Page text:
Partnering for a Summer at Home: Camp TV, Public Media, and Out-of-School Enrichment
August 24, 2020
The following post is part of a series springing from the Cooney Center’s joint initiative with the Corporation for Public Broadcasting, By/With/For Youth: Inspiring Next Gen Public Media Audiences. This is a project aimed at exploring the role of public media in the lives of young people by taking stock of the current landscape and imagining a future that public media can build alongside teens and tweens. With that in mind, we are inviting public media practitioners who are already experimenting and exploring with young audiences to reflect on their experiences and share their perspectives. We hope these posts will spark conversation, provide direction and resources, and raise up examples of the innovative work that public media stations across the country are creating to engage the next generation.
At WNET, we are driven to address the needs of our community in ways that are innovative, flexible, nimble, and responsive. Following months of school closures and continuing COVID-19 restrictions, children nationwide are facing a summer without their usual activities, which for many includes summer camp. The research on summer learning is largely a confirmation of what we intuitively know—high-quality summer learning opportunities can support and improve a young person’s social, academic, physical, and emotional development. Research on summer learning indicates that youth who lack access to enriching summer experiences, particularly those from traditionally underserved communities, experience not just slowed development, but an actual decline in skills over the summer months.
That’s why we created Camp TV, a new public television series that brings some of the magic, learning, and fun of the day camp experience to elementary-age children sheltering at home. Camp TV is hosted by Zach, a head counselor played by the Broadway performer Zachary Noah Piser (from Dear Evan Hansen and Wicked) who guides campers, ages 5-10, as they learn through play. It was important for us to cast a funny and relatable “camp counselor” who leads “campers” through a variety of surprising activities. Zach kicks off each episode with a welcome song and announces the day’s theme: silly hat day, camping day, rhyme day, silly sock day, backwards day, and more. He then guides viewers through a variety of activities—exploring nature, math, science, the arts, movement, storytelling, writing, and more. For example, kids will learn about surface tension while making bouncing bubbles and discover shapes while creating a flying origami star. We also feature zookeepers introducing all kinds of animals—from a playful bearcat to chickens who like classical music. Children will learn how to do magic tricks, turn sneakers into tap shoes, create an oboe from a straw, and make guacamole.
The Camp TV activities are led by a diverse and talented group of performers, teaching artists, scientists, and educators who encourage kids to use simple items from around their homes to conduct the activities. Every episode also includes a book-of-the-day storytelling segment read by librarians and authors.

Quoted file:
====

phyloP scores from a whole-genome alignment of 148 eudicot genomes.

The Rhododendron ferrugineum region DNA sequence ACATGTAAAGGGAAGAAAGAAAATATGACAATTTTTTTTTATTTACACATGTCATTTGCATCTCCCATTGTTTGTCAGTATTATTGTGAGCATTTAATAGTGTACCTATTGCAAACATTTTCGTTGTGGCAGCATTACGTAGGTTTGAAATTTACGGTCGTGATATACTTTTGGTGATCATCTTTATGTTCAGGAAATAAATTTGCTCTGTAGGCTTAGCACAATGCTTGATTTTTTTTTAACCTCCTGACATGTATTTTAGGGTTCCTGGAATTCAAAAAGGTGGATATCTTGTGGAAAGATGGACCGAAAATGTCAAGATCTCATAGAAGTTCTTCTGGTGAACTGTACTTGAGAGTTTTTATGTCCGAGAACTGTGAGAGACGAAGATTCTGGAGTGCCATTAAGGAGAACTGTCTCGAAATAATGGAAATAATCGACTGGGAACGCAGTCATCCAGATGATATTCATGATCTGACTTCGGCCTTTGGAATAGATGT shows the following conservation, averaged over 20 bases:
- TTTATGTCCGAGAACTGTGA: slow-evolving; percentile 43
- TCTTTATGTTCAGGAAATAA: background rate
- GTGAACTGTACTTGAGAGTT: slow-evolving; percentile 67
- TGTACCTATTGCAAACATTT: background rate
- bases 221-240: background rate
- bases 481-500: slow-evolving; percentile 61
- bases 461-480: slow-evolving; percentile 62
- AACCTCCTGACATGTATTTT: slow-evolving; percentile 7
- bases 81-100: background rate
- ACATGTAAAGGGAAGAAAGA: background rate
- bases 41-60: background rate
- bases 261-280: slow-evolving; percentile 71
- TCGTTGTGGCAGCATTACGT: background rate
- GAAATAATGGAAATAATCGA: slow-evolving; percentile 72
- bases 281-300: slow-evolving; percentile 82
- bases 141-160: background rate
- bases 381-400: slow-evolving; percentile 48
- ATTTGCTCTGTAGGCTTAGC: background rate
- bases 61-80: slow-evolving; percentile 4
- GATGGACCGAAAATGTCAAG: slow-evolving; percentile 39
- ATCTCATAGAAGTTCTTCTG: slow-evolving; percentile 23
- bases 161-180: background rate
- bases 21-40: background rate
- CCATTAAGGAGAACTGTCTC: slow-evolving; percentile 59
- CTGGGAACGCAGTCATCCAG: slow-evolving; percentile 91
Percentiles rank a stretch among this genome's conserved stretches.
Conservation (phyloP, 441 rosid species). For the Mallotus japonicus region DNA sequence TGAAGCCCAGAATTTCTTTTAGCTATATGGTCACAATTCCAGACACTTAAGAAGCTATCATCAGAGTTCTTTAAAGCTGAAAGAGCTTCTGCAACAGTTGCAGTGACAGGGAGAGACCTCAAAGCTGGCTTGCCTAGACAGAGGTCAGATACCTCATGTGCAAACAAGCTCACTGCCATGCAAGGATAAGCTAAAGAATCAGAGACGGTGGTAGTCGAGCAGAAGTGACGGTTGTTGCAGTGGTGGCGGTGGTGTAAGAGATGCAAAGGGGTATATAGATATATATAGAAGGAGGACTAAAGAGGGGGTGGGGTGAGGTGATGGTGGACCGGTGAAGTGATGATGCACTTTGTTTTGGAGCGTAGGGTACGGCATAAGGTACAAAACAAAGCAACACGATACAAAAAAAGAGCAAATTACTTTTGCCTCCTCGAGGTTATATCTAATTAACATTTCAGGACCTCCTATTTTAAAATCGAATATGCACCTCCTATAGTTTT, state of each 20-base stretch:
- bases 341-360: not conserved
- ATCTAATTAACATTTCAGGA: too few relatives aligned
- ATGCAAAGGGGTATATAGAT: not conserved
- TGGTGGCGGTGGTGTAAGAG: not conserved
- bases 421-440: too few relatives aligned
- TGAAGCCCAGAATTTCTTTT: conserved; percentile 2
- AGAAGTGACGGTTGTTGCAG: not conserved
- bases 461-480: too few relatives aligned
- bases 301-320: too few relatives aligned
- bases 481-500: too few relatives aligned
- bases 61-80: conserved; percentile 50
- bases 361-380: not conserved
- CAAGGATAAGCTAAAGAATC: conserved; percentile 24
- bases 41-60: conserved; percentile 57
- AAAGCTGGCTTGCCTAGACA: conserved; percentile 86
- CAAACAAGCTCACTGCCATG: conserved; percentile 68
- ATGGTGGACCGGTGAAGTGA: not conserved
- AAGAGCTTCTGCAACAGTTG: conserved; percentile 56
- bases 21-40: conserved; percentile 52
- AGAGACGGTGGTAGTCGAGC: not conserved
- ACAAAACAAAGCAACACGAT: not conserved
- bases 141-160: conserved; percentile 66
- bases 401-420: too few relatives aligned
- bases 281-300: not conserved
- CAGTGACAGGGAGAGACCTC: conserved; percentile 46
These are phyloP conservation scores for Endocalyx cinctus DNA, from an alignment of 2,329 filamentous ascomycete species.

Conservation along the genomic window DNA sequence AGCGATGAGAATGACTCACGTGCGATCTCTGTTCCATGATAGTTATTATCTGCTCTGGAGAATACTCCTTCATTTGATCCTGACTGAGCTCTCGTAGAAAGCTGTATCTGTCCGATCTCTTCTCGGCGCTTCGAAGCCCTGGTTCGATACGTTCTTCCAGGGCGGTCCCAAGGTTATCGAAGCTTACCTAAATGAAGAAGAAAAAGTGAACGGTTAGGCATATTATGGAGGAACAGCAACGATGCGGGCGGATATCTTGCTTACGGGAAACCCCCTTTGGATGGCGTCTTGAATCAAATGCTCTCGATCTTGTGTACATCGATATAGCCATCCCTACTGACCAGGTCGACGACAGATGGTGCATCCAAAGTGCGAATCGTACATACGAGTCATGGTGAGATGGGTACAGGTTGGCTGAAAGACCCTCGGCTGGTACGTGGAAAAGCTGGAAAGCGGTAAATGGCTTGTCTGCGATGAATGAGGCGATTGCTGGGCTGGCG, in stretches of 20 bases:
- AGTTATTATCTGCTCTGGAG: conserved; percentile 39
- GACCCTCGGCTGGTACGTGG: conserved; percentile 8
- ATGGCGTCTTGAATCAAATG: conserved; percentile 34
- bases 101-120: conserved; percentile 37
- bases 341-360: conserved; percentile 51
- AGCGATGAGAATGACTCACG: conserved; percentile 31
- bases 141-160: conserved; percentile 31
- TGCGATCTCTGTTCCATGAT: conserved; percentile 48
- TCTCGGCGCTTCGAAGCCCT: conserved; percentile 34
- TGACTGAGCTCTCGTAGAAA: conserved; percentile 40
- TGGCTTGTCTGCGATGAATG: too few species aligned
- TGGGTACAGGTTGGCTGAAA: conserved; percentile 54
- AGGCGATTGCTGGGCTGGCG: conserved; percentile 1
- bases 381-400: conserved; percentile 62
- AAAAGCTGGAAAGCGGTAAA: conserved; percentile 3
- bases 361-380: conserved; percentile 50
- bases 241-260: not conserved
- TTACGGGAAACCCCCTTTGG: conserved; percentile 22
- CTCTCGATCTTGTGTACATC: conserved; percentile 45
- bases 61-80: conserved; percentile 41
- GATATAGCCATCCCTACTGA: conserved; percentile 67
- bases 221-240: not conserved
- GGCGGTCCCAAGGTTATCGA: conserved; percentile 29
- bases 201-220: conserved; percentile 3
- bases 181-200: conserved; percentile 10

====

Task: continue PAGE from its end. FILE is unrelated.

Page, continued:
Our team was able to ramp up quickly to produce Camp TV because of the content partnerships we formed. In May 2020, our team began contacting organizations in the NYC area and beyond to assess interest in being part of this initiative. In order to make sure we were covering a wide range of topics, we reached out to a variety of educational organizations. Some were organizations with which WNET had partnered in the past, while others were new to WNET. When our team mentioned our goal of providing engaging, educational content to families who might not otherwise have access to quality summer programs, organizations were eager to participate. Some partners, such as the New Victory Theater had already created a robust suite of videos that were well-suited for the program, while others like the Liberty Science Center were able to create a series of videos specifically for the program. Most of the organizations were in the process of grappling with how to best provide their content to families over the summer months and Camp TV gave them a platform to help them achieve that goal, as well as to introduce their organization and content to new audiences. We are now working with more than 22 museums, zoos, nature centers, botanical gardens, arts organizations, and more who share our mission to provide children with an enriching—albeit different—summer learning experience. Since the launch of Camp TV, additional organizations have contacted us and expressed an interest in participating in future iterations of the program.
Sandra Sheppard is Director & Executive Producer of Children’s and Educational Media at WNET. She is an Emmy award-winning producer and media executive with over 20 years of public television experience. She oversees content development and production of children’s broadcast and digital initiatives at WNET, New York Public Media. Sandra serves as the executive producer of Cyberchase, the Emmy Award-winning animated “math adventure” that airs daily on PBS KIDS. She oversees production, online and mobile content, educational outreach, and research. Sandra has developed several original properties including Oh Noah!, a whimsical PBS KIDS video and gaming series that introduces young children to Spanish, and Mission US, a role-playing game for tweens.